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Value Added

Aquaculture in Canada emerged in the 1970's in response to increasing global demand for fish and seafood. In the last 30 years, the sector has grown into an important commercial activity for Canada. In this section you will find annual estimates produced by Statistics Canada on the value added of the aquaculture, for the period 1997-2020. The information is grouped into four main categories – namely, outputs, product inputs, gross value added, and other primary (labor) inputs.

Between 2010 and 2020, total gross output increased by 14% from $1.0 billion to $1.2 billion. However, total input costs increased from $650 million to $1.0 billion, or 55%, over the same period. The more rapid growth in input costs relative to total output has reduced industry profitability, resulting in a decline in gross value added from $381.1 million in 2010 to $164.0 million in 2020.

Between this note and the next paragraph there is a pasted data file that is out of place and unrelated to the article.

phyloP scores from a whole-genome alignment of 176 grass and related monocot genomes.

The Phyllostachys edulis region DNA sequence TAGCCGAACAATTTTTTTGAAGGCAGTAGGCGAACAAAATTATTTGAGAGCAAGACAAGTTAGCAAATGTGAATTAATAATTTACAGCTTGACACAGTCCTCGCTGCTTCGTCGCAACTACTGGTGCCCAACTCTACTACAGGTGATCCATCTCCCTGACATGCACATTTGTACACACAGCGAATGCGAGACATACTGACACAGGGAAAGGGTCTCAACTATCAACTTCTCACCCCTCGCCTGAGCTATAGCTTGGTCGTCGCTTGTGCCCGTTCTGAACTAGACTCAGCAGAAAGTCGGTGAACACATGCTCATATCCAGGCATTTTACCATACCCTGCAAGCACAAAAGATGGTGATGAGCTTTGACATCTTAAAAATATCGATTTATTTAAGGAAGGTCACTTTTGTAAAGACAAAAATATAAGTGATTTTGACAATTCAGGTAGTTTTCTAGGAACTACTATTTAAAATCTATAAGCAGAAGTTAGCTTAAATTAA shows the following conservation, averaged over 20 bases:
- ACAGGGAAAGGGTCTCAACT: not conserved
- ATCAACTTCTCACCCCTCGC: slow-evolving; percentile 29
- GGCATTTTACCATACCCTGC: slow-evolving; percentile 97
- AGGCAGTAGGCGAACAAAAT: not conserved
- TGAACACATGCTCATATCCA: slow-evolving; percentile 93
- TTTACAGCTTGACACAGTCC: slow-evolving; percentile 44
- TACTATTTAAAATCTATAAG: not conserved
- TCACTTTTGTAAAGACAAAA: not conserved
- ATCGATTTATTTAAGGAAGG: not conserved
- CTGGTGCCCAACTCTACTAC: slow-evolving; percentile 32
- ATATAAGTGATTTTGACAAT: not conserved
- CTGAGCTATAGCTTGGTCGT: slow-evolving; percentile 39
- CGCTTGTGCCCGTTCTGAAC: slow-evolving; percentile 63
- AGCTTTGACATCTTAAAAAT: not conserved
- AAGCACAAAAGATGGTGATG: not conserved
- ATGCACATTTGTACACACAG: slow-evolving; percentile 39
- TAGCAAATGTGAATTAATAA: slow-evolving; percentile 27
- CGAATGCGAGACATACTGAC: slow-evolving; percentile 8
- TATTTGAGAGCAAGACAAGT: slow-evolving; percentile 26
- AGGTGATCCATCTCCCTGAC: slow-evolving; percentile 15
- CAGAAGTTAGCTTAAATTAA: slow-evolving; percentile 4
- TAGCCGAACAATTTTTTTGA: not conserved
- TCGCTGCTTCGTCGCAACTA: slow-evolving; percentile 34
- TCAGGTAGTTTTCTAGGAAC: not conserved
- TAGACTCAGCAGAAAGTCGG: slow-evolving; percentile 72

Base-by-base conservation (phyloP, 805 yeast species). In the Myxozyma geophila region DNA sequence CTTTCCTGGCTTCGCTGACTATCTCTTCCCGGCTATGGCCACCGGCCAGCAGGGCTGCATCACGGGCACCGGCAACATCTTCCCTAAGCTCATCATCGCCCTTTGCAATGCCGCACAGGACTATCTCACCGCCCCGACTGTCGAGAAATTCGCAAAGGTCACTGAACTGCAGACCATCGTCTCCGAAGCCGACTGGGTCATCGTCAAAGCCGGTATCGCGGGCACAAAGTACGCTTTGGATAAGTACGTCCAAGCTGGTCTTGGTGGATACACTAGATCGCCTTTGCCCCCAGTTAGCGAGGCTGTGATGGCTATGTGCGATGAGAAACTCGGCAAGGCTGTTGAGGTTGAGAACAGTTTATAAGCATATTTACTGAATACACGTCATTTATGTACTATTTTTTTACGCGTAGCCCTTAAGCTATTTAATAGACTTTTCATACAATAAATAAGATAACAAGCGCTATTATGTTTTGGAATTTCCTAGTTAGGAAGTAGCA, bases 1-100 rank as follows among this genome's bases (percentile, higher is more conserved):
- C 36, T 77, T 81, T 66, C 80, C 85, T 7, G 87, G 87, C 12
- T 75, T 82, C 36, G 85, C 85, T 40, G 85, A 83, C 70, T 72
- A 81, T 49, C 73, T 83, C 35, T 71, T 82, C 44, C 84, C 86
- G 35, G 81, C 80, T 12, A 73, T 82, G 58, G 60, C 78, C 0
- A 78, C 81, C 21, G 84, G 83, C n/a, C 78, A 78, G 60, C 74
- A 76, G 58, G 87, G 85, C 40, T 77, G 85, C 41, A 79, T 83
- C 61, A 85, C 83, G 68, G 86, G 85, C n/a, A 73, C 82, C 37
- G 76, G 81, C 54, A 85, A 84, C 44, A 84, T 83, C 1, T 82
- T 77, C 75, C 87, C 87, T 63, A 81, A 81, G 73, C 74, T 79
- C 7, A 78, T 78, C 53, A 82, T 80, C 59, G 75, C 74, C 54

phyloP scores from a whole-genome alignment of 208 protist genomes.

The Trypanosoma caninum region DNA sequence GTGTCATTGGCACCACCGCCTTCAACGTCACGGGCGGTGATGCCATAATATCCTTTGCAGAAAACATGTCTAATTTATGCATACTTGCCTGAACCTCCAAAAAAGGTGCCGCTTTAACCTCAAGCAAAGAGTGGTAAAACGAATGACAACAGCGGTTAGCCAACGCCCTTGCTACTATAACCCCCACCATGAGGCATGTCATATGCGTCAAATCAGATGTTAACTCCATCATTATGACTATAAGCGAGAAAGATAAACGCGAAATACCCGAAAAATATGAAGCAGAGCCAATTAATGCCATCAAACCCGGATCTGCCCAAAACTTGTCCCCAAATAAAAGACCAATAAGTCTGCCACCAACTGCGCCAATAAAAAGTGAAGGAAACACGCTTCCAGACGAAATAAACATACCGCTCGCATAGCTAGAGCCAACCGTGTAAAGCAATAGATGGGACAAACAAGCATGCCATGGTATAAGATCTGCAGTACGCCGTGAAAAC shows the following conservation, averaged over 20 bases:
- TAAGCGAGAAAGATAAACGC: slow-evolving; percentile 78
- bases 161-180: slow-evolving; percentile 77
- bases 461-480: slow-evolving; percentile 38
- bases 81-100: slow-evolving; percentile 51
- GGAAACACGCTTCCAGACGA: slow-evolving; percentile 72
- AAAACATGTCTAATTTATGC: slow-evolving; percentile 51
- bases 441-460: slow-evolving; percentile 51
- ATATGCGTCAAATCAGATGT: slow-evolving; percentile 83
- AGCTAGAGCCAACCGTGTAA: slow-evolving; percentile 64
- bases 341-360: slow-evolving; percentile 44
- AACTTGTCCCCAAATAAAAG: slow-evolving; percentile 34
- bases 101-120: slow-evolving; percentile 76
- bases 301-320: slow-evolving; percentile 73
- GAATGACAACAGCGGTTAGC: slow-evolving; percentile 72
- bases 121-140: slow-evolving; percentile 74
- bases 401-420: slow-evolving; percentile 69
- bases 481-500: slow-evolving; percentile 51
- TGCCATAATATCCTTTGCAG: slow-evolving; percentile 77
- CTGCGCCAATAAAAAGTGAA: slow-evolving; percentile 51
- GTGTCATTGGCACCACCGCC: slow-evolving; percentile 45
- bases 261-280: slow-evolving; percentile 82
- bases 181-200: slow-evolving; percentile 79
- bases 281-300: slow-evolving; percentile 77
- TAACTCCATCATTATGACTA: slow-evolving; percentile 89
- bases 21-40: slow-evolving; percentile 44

Regionally, British Columbia accounts for the largest share of Canadian aquaculture activity. At $680 million, the province accounted for 64 per cent of the national total in 2020. New Brunswick accounted for the second largest share of sales ($141 million), followed by Nova Scotia ($94.5 million), and Newfoundland and Labrador ($58.8 million). All provinces except for Nova Scotia recorded a decrease in aquaculture sales in 2020.

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